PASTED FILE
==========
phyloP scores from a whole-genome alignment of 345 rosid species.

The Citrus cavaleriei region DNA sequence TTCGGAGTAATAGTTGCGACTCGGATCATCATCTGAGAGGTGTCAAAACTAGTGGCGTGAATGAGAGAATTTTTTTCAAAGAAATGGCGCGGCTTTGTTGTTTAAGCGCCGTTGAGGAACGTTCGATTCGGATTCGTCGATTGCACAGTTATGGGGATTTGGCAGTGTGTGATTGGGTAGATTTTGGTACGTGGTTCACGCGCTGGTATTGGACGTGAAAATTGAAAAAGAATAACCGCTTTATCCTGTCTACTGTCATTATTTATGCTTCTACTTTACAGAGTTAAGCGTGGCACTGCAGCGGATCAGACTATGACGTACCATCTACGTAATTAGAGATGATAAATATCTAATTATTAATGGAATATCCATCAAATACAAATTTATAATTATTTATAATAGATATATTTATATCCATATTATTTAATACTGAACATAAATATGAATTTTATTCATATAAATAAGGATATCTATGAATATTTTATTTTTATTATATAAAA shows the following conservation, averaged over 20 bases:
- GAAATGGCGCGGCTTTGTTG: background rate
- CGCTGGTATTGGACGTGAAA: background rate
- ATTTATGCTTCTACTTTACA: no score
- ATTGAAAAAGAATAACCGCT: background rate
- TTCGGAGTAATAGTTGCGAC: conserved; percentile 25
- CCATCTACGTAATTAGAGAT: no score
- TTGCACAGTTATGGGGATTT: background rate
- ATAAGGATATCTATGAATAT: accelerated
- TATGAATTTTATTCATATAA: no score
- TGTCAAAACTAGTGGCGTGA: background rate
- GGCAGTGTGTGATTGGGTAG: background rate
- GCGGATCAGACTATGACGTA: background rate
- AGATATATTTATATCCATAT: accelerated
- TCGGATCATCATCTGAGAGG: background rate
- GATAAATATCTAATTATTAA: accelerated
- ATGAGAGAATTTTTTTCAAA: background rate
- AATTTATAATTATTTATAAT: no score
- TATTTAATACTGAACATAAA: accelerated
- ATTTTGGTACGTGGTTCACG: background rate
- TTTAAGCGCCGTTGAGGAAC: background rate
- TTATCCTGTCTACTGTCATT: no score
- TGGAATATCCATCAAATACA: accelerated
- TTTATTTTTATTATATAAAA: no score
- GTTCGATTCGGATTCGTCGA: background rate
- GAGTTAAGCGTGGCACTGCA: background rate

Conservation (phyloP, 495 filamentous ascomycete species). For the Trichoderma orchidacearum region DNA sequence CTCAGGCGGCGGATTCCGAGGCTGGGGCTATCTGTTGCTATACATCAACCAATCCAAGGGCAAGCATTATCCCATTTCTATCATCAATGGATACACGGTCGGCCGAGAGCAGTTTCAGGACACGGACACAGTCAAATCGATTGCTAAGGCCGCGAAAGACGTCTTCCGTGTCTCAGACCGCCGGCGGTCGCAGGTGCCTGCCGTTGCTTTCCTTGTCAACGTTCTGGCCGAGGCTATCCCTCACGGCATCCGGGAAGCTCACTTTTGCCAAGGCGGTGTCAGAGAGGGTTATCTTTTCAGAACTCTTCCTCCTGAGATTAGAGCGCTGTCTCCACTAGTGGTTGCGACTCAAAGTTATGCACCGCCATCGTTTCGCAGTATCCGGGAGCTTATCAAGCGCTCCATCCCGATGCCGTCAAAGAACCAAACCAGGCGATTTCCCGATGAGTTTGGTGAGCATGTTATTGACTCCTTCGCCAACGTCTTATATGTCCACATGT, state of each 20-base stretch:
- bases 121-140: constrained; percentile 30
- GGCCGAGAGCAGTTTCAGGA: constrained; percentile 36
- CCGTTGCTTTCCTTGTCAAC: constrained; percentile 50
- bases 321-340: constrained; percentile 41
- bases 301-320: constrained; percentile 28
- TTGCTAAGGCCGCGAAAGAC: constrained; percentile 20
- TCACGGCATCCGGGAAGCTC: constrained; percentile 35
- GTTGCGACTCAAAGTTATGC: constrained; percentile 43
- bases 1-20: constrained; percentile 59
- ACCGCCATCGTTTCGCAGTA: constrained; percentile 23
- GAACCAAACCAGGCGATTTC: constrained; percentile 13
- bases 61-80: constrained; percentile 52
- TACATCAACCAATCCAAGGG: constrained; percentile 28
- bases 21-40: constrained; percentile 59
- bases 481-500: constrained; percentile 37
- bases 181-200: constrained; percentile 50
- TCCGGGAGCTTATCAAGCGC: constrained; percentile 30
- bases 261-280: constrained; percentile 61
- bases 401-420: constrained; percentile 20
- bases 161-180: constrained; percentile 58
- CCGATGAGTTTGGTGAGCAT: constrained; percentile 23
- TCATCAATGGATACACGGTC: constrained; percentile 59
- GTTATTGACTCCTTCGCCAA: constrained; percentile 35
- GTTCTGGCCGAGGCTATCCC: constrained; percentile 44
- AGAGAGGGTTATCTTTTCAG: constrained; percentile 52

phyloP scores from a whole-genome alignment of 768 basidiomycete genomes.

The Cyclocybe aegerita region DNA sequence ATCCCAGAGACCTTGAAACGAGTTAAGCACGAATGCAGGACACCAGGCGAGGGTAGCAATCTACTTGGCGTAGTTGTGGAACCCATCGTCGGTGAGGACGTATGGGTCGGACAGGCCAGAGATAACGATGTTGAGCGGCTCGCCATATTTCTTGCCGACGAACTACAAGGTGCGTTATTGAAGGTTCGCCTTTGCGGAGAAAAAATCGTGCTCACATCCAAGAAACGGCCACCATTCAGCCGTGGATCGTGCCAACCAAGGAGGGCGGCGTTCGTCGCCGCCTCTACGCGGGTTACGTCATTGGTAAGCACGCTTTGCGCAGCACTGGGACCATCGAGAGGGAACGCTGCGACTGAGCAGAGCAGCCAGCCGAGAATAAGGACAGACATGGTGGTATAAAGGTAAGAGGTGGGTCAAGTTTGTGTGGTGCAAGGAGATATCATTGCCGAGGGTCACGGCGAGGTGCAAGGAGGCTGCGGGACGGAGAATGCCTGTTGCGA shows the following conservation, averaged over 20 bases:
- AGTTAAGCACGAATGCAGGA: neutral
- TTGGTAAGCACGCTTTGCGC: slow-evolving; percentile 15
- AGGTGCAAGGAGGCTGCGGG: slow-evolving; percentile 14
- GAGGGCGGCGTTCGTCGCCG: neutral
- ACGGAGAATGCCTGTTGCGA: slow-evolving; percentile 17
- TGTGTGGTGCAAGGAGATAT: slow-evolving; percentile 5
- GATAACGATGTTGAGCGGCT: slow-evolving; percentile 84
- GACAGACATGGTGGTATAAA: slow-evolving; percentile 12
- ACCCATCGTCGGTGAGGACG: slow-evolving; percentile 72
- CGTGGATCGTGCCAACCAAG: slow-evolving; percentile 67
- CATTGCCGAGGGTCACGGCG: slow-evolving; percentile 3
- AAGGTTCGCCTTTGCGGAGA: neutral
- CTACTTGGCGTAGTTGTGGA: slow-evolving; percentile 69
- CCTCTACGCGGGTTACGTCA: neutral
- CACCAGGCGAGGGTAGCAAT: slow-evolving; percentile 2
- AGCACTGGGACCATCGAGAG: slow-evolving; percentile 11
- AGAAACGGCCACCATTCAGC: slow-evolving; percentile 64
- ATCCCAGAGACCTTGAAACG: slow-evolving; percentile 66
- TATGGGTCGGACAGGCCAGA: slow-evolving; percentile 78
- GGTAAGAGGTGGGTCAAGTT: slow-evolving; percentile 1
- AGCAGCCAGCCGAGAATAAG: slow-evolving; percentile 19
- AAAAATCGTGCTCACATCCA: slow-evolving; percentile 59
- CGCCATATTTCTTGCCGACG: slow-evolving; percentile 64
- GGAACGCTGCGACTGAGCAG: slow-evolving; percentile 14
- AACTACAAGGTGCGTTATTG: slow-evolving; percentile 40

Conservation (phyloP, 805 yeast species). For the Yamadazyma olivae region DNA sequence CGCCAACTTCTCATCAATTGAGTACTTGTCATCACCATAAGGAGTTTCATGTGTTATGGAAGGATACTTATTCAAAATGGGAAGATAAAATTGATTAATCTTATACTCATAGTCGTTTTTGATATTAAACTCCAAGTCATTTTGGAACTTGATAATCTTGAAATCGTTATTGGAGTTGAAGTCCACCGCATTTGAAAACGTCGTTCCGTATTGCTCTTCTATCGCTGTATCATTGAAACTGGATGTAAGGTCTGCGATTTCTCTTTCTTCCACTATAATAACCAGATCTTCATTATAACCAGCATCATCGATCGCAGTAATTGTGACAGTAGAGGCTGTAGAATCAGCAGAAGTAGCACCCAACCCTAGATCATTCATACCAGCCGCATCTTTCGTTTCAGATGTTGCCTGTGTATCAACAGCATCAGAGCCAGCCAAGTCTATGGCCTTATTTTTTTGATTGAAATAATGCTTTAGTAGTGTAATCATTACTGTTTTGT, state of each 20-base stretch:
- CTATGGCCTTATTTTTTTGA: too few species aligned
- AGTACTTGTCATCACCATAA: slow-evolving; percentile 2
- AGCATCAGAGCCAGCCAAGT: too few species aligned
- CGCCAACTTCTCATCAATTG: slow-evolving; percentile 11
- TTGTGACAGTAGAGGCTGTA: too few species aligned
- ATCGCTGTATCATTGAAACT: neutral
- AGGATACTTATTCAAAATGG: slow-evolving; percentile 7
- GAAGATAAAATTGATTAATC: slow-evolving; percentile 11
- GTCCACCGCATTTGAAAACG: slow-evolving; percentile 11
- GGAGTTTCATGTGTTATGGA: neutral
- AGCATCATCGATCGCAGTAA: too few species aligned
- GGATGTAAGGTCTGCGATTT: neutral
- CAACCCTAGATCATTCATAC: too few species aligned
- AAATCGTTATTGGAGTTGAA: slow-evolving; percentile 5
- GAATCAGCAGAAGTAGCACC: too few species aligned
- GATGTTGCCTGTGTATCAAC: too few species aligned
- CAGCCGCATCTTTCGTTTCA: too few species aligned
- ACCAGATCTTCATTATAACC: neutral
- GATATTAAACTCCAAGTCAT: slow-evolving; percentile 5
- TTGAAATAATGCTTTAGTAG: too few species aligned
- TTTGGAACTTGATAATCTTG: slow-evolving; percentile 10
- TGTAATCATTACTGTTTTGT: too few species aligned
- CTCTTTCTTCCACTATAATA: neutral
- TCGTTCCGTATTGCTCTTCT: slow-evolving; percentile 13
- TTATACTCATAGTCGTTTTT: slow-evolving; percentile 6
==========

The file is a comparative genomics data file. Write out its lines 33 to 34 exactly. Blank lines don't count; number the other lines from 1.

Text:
- bases 301-320: constrained; percentile 28
- TTGCTAAGGCCGCGAAAGAC: constrained; percentile 20